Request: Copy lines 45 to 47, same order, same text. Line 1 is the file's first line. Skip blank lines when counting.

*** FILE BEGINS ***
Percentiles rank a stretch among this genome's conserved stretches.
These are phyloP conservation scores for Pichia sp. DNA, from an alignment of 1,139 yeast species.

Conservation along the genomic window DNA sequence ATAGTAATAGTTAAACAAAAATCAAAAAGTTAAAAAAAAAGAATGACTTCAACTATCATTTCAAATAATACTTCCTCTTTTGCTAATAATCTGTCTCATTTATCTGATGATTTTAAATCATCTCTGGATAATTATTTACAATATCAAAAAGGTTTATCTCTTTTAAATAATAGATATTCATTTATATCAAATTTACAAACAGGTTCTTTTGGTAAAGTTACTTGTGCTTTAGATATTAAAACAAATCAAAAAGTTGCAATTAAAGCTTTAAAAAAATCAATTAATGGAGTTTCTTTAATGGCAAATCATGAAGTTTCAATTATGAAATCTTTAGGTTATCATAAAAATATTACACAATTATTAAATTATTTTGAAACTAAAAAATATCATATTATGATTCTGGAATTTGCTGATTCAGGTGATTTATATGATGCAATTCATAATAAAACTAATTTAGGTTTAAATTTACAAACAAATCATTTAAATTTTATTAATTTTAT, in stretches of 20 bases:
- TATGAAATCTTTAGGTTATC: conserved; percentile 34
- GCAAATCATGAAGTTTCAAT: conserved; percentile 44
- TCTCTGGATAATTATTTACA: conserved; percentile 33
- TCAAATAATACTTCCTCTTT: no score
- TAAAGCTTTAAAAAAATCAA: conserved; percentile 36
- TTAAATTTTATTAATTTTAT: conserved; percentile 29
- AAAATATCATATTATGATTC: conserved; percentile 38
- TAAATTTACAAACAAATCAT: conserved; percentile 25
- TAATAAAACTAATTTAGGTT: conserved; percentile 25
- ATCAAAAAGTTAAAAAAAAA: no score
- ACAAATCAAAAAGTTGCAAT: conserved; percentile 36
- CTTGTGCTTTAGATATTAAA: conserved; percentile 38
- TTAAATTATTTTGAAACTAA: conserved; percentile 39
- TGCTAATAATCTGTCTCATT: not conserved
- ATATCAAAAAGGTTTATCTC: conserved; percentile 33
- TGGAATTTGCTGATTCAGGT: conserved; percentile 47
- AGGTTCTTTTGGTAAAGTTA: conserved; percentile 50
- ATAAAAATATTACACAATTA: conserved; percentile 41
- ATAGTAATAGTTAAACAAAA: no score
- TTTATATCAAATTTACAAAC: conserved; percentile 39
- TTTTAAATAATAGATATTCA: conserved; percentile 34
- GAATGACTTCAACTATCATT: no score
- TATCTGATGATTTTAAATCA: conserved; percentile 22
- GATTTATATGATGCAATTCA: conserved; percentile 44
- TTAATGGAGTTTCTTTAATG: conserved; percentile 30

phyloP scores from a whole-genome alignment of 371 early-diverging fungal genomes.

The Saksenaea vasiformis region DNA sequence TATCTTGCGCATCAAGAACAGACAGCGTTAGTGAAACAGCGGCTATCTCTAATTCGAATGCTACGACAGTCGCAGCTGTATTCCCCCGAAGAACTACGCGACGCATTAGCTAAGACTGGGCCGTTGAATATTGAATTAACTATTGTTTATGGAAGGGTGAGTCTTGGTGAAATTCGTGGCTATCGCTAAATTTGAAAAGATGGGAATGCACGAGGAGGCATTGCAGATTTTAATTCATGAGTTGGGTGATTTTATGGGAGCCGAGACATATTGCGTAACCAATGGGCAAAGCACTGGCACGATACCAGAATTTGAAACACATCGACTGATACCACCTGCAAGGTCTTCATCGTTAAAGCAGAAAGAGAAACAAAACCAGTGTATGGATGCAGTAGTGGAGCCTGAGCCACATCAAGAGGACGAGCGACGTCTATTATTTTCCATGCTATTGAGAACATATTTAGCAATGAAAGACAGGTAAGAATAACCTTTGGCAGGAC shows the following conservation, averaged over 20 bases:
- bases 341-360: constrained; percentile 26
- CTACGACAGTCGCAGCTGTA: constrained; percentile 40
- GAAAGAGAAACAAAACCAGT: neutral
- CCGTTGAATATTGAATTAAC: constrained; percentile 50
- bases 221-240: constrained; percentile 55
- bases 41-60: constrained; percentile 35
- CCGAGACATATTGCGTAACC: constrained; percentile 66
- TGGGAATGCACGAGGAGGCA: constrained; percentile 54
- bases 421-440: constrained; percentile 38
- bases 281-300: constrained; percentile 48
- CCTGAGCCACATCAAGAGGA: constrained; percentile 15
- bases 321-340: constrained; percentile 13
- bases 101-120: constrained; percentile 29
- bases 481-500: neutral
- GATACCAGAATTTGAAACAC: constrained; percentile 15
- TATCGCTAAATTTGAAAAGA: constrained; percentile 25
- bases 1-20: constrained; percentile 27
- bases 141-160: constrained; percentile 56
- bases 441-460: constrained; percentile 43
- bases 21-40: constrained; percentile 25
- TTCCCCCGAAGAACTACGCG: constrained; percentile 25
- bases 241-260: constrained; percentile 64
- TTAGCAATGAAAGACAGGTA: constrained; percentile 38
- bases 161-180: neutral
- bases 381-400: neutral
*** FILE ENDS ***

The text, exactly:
- GATACCAGAATTTGAAACAC: constrained; percentile 15
- TATCGCTAAATTTGAAAAGA: constrained; percentile 25
- bases 1-20: constrained; percentile 27